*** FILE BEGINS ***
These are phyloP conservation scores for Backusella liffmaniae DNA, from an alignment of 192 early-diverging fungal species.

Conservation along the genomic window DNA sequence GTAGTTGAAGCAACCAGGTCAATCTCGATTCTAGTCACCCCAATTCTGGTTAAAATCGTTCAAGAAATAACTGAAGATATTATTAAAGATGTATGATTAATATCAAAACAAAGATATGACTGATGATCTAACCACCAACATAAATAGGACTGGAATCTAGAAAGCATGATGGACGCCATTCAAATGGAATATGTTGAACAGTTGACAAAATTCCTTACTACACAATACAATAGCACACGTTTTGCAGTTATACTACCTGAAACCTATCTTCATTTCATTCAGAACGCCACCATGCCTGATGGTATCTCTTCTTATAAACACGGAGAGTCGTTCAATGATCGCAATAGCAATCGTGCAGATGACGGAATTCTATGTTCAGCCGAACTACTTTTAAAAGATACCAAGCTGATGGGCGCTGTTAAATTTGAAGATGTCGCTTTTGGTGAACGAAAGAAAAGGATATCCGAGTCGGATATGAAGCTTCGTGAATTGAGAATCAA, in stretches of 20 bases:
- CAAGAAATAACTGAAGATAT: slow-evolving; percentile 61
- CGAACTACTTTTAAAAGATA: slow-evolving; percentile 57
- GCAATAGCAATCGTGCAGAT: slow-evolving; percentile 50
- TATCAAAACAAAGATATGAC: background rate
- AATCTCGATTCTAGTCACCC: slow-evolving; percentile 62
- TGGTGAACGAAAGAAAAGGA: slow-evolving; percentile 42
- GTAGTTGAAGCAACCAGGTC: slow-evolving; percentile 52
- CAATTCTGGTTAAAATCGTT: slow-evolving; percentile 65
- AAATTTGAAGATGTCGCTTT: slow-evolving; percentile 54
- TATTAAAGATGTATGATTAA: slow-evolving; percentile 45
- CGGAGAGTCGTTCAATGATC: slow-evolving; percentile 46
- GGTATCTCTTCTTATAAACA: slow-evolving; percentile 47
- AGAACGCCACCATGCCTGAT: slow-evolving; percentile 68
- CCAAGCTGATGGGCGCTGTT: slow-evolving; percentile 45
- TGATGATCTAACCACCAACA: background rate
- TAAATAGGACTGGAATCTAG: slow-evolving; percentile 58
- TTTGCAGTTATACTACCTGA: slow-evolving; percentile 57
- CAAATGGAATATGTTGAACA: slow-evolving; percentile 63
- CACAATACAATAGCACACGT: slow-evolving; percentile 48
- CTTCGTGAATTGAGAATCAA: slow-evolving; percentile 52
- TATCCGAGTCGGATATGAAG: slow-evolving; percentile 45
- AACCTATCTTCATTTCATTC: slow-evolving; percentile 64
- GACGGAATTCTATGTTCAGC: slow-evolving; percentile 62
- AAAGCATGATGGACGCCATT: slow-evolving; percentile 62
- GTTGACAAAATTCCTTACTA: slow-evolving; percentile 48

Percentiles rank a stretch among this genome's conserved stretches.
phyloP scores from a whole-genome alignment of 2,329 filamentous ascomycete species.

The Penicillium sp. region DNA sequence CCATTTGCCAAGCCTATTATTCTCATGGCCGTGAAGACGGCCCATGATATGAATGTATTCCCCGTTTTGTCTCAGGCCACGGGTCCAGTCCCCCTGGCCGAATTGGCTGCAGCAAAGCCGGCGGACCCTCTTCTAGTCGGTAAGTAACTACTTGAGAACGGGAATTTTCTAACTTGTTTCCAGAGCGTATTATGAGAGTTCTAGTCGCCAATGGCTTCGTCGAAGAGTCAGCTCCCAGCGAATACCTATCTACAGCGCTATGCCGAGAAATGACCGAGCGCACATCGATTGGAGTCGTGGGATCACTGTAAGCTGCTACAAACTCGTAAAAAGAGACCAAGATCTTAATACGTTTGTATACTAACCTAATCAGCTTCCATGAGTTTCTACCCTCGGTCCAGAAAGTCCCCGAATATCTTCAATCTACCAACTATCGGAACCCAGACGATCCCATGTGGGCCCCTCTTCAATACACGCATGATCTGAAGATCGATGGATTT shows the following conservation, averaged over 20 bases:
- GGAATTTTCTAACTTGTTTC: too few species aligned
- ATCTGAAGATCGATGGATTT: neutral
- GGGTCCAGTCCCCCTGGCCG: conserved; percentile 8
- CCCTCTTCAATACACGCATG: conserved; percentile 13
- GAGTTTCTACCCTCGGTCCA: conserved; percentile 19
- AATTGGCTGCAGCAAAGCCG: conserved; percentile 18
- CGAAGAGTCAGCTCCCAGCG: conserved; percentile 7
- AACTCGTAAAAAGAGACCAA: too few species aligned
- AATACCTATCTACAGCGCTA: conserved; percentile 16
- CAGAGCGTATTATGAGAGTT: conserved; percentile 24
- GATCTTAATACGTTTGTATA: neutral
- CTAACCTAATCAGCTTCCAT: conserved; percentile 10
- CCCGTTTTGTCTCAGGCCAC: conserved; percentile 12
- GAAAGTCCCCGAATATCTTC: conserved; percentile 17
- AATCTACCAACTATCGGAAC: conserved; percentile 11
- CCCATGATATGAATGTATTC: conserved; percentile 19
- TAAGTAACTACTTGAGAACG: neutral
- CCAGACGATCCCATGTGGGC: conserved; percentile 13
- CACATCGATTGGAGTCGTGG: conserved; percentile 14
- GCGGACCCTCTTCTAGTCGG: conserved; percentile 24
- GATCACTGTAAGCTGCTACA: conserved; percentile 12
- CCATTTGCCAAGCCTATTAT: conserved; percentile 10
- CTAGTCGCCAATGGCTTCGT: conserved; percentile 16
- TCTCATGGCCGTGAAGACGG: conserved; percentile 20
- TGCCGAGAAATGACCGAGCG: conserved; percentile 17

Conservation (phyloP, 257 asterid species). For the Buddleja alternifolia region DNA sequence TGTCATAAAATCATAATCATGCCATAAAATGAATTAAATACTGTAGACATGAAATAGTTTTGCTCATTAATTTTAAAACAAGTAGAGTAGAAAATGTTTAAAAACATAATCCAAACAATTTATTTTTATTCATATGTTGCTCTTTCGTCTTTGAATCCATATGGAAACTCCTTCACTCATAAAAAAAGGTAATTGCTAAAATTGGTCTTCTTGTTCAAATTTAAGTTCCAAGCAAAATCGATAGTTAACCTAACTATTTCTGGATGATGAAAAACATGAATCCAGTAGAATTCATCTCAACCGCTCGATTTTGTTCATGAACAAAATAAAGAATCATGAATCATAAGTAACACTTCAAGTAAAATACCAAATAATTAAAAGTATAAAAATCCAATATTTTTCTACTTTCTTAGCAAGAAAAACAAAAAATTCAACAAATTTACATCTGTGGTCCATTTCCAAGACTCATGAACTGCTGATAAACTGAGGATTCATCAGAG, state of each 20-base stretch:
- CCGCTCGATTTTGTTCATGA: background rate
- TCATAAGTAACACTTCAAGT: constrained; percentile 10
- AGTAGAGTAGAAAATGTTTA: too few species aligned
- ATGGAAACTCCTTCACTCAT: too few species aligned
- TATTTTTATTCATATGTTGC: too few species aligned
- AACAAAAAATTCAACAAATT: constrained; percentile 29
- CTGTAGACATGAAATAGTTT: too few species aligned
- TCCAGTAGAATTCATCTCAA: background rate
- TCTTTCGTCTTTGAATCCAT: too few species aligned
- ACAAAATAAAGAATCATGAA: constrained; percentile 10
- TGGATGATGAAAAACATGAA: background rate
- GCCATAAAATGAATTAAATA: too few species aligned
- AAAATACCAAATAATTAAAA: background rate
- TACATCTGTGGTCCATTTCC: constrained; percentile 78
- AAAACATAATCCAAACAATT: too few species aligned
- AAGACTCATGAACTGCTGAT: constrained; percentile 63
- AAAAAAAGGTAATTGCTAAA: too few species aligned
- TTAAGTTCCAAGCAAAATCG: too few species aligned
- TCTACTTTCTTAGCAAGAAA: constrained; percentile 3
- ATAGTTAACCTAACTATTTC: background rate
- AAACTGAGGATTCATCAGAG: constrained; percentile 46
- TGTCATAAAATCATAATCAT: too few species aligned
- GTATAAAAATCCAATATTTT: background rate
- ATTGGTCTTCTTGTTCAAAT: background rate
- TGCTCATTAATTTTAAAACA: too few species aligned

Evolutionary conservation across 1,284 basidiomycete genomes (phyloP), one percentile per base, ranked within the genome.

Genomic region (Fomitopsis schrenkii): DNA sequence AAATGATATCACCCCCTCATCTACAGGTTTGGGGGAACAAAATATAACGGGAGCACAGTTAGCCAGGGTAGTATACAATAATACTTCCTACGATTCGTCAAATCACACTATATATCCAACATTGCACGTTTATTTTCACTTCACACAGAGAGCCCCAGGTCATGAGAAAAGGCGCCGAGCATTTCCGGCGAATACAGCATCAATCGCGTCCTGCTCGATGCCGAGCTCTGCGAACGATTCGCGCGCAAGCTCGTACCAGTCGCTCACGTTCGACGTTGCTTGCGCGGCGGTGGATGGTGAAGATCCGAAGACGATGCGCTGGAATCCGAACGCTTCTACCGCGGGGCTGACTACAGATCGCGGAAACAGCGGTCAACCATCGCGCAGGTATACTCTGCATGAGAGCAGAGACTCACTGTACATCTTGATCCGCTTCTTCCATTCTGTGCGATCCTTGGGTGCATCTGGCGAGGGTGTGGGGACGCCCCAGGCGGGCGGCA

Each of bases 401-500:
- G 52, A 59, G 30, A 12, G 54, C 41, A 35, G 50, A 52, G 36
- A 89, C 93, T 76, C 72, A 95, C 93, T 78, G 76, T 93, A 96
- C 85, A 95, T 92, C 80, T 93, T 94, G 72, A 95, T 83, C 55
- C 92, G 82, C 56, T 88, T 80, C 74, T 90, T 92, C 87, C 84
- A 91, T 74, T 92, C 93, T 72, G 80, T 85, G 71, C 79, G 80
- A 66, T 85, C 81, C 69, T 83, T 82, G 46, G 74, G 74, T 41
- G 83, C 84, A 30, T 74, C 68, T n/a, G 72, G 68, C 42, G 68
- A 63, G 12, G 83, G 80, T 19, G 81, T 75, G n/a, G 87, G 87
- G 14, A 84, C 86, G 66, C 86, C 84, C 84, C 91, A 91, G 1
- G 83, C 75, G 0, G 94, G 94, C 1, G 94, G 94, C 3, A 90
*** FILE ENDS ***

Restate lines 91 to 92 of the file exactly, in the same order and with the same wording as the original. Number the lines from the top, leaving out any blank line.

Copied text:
- G 83, C 84, A 30, T 74, C 68, T n/a, G 72, G 68, C 42, G 68
- A 63, G 12, G 83, G 80, T 19, G 81, T 75, G n/a, G 87, G 87